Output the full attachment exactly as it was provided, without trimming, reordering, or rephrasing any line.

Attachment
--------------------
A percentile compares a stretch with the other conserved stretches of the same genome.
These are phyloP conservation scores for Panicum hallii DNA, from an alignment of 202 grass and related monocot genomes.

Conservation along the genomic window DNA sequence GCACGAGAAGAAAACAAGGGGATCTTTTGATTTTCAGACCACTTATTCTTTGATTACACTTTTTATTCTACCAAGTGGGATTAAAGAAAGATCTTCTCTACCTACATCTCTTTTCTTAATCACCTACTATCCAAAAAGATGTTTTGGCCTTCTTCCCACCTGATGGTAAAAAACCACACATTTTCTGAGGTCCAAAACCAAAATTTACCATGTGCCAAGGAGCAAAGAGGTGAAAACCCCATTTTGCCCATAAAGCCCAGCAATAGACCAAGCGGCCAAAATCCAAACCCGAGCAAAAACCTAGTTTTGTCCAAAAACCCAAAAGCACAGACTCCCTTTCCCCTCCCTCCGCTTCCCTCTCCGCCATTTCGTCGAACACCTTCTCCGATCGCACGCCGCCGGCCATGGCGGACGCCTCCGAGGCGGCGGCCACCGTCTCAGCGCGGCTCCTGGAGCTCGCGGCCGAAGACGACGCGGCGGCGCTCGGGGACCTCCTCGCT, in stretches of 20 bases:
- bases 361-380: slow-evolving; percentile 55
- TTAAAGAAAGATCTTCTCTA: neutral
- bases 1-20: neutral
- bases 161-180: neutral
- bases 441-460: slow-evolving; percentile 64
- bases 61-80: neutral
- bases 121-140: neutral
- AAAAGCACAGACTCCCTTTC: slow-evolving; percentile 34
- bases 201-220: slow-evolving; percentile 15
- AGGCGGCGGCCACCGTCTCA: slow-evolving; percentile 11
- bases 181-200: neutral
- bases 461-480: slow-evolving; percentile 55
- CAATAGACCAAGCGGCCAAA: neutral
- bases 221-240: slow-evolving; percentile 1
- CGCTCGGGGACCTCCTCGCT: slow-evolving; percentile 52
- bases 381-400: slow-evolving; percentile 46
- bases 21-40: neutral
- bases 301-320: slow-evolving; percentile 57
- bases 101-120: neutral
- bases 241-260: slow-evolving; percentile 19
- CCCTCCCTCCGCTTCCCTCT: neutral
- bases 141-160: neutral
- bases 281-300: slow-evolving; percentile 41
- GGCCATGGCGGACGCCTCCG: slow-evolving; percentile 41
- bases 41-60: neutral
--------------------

A percentile compares a stretch with the other conserved stretches of the same genome.
These are phyloP conservation scores for Panicum hallii DNA, from an alignment of 202 grass and related monocot genomes.

Conservation along the genomic window DNA sequence GCACGAGAAGAAAACAAGGGGATCTTTTGATTTTCAGACCACTTATTCTTTGATTACACTTTTTATTCTACCAAGTGGGATTAAAGAAAGATCTTCTCTACCTACATCTCTTTTCTTAATCACCTACTATCCAAAAAGATGTTTTGGCCTTCTTCCCACCTGATGGTAAAAAACCACACATTTTCTGAGGTCCAAAACCAAAATTTACCATGTGCCAAGGAGCAAAGAGGTGAAAACCCCATTTTGCCCATAAAGCCCAGCAATAGACCAAGCGGCCAAAATCCAAACCCGAGCAAAAACCTAGTTTTGTCCAAAAACCCAAAAGCACAGACTCCCTTTCCCCTCCCTCCGCTTCCCTCTCCGCCATTTCGTCGAACACCTTCTCCGATCGCACGCCGCCGGCCATGGCGGACGCCTCCGAGGCGGCGGCCACCGTCTCAGCGCGGCTCCTGGAGCTCGCGGCCGAAGACGACGCGGCGGCGCTCGGGGACCTCCTCGCT, in stretches of 20 bases:
- bases 361-380: slow-evolving; percentile 55
- TTAAAGAAAGATCTTCTCTA: neutral
- bases 1-20: neutral
- bases 161-180: neutral
- bases 441-460: slow-evolving; percentile 64
- bases 61-80: neutral
- bases 121-140: neutral
- AAAAGCACAGACTCCCTTTC: slow-evolving; percentile 34
- bases 201-220: slow-evolving; percentile 15
- AGGCGGCGGCCACCGTCTCA: slow-evolving; percentile 11
- bases 181-200: neutral
- bases 461-480: slow-evolving; percentile 55
- CAATAGACCAAGCGGCCAAA: neutral
- bases 221-240: slow-evolving; percentile 1
- CGCTCGGGGACCTCCTCGCT: slow-evolving; percentile 52
- bases 381-400: slow-evolving; percentile 46
- bases 21-40: neutral
- bases 301-320: slow-evolving; percentile 57
- bases 101-120: neutral
- bases 241-260: slow-evolving; percentile 19
- CCCTCCCTCCGCTTCCCTCT: neutral
- bases 141-160: neutral
- bases 281-300: slow-evolving; percentile 41
- GGCCATGGCGGACGCCTCCG: slow-evolving; percentile 41
- bases 41-60: neutral